The Pocket Yacht Palooza typically features 60-75 small boats on display, and the ensuing Palooza Crooza typically starts out with about 30 small boats...with many needing to head home before the third day due to other commitments. (Weather plays a role, too. Last year we held the Palooza and Crooza in early June, and ran into clouds and some rain--torrential at one time--which thinned the fleet quickly. Having learned our “June Lesson,” we’ve moved this year’s Palooza and Crooza to late July, when excellent weather is, dare we say, almost guaranteed? (No, we don’t dare say...but the chances are excellent that conditions will be fine for small-boat sailing.)

In terms of pre-Crooza logistics, boats displayed on dry land during Saturday’s Pocket Yacht Palooza either launch Saturday evening or Sunday morning. Our Crooza fleet will depart the Port Townsend waterfront at 10 a.m. Sunday, so there will be time to launch that morning. Boaters launching Saturday evening typically overnight in Boat Haven Marina guest slips, which always seem to be available for small craft. (We’ll provide details a bit later.)

Once again, if you’d like to take part in the Pocket Yacht Palooza and/or the Palooza Crooza--or if you have questions--please get in touch with Marty Loken via email at Norseboater22@gmail.com

Finally, if you plan to take part in the Palooza Crooza, we recommend that you have the following items aboard your boat:

PFDs – One Coast Guard approved life jacket for each person aboard, plus one throwable if your boat is longer than 16 feet.

Fire Extinguisher – Required if your boat has an inboard engine; is longer than 26 feet, or has closed compartments for storage of fuel or other flammable materials.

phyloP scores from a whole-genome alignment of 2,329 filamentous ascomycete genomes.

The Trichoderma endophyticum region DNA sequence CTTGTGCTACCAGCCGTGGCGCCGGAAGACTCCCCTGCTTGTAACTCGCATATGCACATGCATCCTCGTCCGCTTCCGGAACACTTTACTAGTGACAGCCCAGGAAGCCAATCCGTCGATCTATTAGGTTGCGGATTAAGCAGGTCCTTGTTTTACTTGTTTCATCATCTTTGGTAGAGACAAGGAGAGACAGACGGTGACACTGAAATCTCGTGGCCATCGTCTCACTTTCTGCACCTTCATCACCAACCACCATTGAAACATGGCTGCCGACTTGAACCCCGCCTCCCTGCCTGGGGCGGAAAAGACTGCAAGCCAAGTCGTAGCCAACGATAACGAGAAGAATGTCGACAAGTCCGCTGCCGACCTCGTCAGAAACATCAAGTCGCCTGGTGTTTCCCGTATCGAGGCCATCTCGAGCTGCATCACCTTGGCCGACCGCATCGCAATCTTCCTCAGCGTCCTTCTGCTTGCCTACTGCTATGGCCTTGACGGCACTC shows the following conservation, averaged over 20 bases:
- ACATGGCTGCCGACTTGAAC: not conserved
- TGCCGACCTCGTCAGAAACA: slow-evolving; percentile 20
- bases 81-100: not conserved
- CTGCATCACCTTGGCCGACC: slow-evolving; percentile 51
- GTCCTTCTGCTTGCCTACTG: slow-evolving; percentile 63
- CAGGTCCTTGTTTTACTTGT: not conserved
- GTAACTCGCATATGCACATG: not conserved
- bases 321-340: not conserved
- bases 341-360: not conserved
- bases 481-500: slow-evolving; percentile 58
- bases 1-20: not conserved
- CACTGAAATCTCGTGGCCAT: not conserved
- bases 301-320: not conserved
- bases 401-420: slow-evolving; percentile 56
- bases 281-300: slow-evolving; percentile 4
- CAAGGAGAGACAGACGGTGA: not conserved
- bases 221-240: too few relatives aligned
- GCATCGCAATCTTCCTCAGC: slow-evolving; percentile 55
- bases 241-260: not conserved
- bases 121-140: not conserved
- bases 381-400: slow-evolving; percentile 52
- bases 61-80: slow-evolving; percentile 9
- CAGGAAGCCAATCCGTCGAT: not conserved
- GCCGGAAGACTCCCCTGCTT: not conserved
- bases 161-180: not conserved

Sound-Signaling Device – Some means of making an efficient sound signal (whistle, typically).

Navigation Lights – Boats under 23 feet in length, if not equipped with sidelights and a stern light, must have ready at hand a flashlight or lantern showing a white light that must be displayed in sufficient time to avoid a collision...according to CG regulations.

Visual Signaling – For boats under 16 feet, distress signals (red flares, flashlights) are required for distress signals between sunset and sunrise. For boats over 16 feet, requirements are for one orange distress flag and one electric distress light, or three handheld or floating orange smoke signals and one electric distress light, or three combination day-night red flares, handheld, meteor or parachute type.

Anchor and Rode – Anchor, chain and/or line appropriate for the boat. (We recommend but do not require two anchors, with suitable rode, for the Crooza.)

Reboarding Device – A ladder, other device or plan for getting skipper/crew back in the boat in open water.

Compass – Magnetic or electronic compass.

Bilge Pump, Bailer, Buckets – Some way to bail out the boat.

VHF Radio – If handheld (ideally waterproof), bring extra battery. Monitor Ch. 69 during all active hours of the Palooza Crooza

Charts – Covering the area of the Palooza Crooza, paper or electronic.

First Aid – A basic or more-than-basic kit

Lines -- enough for mooring and towing...or being towed.

Boat Fenders (at least 2)


Foulweather Gear, extra clothing for everyone aboard.

Water, food and cooking equipment for four days. (Don’t plan on restaurant meals....they don’t exist on our route.)

Dry Bags to protect extra clothing and electronic gear.

Camping Gear, including tarp(s), for those tent-camping ashore.

Other Items – Recommended but not required: Handheld GPS, depth-sounding line and lead; flashlight, timepiece, cellphone and camera to capture all of the memorable scenes.

Hope to see you here in late July! - Marty